Karl Münter had already been convicted in France over his role in the killing of 86 civilians, all men, in the northern French village of Ascq during World War II.
German prosecutors filed the latest charges against him in July after he made inflammatory remarks in an interview broadcast on television in late 2018.
“I can confirm he has died” of natural causes, said Christina Pannek, a spokeswoman for the prosecutor's office in Hildesheim, Lower Saxony.
“The proceedings launched against him have therefore been halted,” she added.
Münter had told journalists in an interview broadcast by German channel ARD last November that those killed in Ascq were themselves to blame for their deaths.
He also disputed the fact that the Holocaust claimed the lives of six million Jews.
“The death of Karl Münter means justice won't be served,” Marguerite-Marie Beghin, the oldest daughter of one of the Ascq victims, told AFP after the news of Münter's death broke.
Graves for the victims of the massacre in Ascq. Photo: Wikimedia Commons/Luc Beaumadier
“We didn't wait for this trial in a spirit of vengeance but because it would have allowed us to express ourselves, to testify, to speak about our victims and suffering.”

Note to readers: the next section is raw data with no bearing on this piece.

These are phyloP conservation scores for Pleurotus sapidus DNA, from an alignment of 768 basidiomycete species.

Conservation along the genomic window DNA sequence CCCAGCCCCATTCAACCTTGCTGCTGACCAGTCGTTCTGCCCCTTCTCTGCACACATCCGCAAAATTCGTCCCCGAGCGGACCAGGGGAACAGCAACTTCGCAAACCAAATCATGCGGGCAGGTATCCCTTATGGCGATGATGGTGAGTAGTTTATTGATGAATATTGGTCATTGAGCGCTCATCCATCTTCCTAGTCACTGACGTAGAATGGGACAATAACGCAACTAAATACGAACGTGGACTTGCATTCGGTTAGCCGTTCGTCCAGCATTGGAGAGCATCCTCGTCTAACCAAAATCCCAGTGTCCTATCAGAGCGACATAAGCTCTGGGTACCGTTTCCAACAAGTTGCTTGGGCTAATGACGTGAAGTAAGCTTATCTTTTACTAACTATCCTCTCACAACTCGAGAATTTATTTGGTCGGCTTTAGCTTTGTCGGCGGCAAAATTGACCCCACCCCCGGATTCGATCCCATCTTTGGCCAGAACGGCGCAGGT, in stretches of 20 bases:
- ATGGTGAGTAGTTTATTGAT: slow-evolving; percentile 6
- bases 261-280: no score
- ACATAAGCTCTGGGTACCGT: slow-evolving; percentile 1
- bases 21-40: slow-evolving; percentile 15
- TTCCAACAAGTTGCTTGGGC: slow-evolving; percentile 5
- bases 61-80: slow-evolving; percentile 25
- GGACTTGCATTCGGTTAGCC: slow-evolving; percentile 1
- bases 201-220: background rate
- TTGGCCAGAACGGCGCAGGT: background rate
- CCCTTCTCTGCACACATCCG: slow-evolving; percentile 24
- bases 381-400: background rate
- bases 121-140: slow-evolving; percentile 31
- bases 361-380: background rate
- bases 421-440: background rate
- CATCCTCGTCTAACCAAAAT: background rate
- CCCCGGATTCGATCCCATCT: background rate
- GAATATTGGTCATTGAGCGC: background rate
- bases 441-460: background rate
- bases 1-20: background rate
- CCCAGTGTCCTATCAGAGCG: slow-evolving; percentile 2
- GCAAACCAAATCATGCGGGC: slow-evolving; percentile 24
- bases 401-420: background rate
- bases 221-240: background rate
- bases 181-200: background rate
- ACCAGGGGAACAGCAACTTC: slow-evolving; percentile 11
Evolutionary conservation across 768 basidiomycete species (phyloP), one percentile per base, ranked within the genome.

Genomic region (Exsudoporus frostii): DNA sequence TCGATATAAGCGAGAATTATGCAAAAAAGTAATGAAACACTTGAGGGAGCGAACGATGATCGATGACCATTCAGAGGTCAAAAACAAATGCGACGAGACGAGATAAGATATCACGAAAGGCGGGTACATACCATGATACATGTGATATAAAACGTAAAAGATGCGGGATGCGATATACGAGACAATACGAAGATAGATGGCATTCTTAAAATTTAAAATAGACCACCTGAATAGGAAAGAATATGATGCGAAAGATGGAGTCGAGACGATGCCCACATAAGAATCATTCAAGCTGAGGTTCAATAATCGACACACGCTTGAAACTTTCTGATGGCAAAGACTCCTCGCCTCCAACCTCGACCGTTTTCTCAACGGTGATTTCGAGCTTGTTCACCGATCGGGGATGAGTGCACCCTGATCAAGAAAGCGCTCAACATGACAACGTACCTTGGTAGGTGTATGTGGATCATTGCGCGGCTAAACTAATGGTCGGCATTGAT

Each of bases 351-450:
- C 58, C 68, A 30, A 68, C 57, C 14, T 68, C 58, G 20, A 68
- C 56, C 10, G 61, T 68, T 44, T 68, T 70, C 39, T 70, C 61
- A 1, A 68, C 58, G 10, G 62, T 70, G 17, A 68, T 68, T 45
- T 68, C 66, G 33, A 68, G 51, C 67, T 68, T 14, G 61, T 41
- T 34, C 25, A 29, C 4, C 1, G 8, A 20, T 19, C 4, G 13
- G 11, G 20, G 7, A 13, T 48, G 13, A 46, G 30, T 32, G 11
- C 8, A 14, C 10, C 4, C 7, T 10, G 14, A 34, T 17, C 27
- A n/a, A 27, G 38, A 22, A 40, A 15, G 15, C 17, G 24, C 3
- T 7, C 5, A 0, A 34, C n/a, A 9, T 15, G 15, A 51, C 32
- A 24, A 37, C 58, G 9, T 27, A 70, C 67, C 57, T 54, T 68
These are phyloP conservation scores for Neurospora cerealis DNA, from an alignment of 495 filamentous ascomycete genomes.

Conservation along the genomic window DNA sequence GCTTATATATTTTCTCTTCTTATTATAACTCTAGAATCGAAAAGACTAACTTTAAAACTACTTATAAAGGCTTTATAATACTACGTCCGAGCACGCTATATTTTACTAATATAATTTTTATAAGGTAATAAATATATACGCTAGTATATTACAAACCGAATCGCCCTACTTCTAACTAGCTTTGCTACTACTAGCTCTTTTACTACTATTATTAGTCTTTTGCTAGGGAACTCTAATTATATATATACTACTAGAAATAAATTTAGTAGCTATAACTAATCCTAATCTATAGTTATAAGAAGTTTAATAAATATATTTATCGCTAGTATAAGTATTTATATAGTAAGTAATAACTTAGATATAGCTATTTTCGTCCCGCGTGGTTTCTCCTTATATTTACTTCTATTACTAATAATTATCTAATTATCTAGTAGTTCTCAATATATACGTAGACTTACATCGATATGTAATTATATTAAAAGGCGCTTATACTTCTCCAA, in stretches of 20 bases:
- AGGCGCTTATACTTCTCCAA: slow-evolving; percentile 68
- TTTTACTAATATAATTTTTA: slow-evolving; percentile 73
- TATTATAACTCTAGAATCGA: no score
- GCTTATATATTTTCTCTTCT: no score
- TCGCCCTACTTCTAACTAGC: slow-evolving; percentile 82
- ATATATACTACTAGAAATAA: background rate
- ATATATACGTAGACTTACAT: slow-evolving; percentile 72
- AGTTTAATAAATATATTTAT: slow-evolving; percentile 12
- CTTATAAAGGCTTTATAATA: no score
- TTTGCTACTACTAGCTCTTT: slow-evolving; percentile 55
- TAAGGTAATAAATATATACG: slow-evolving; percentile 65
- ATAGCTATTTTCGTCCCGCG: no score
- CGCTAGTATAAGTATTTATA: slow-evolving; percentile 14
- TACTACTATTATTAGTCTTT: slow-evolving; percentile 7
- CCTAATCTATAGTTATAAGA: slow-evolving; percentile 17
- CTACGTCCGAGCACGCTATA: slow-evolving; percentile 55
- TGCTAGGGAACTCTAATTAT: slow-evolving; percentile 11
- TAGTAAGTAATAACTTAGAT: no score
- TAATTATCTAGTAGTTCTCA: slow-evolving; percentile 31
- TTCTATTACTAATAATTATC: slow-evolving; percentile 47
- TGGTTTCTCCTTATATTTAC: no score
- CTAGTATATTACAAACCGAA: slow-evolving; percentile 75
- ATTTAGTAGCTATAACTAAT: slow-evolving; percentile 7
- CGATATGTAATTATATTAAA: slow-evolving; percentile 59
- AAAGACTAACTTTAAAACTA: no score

Münter was 21 years old and a member of the “Hitler Youth” SS division on the night of April 1st, 1944, when a train carrying some 50 soldiers of the division was slightly derailed by an explosion in an act of sabotage by the Resistance.
The troops took revenge by shooting dead 86 men in the nearby village of Ascq, the youngest of whom was 15 years old.
Münter has already had several run-ins with the courts over his past in the SS.
He was sentenced to death in absentia by a French military tribunal in 1949 for his role in the Ascq mass killing but was pardoned in 1955 as part of French-German reconciliation efforts after World War II.
German prosecutors had sought to reopen the war crimes case on his home soil but dropped the case against him in March last year because of his prior conviction in France — under a legal principle known as double jeopardy.
“If Karl Münter escapes human justice, let's hope he won't escape divine justice… The victims of Ascq will always live in our hearts,” Alexandre Delezenne, the great-grandson of another Ascq victim, told AFP.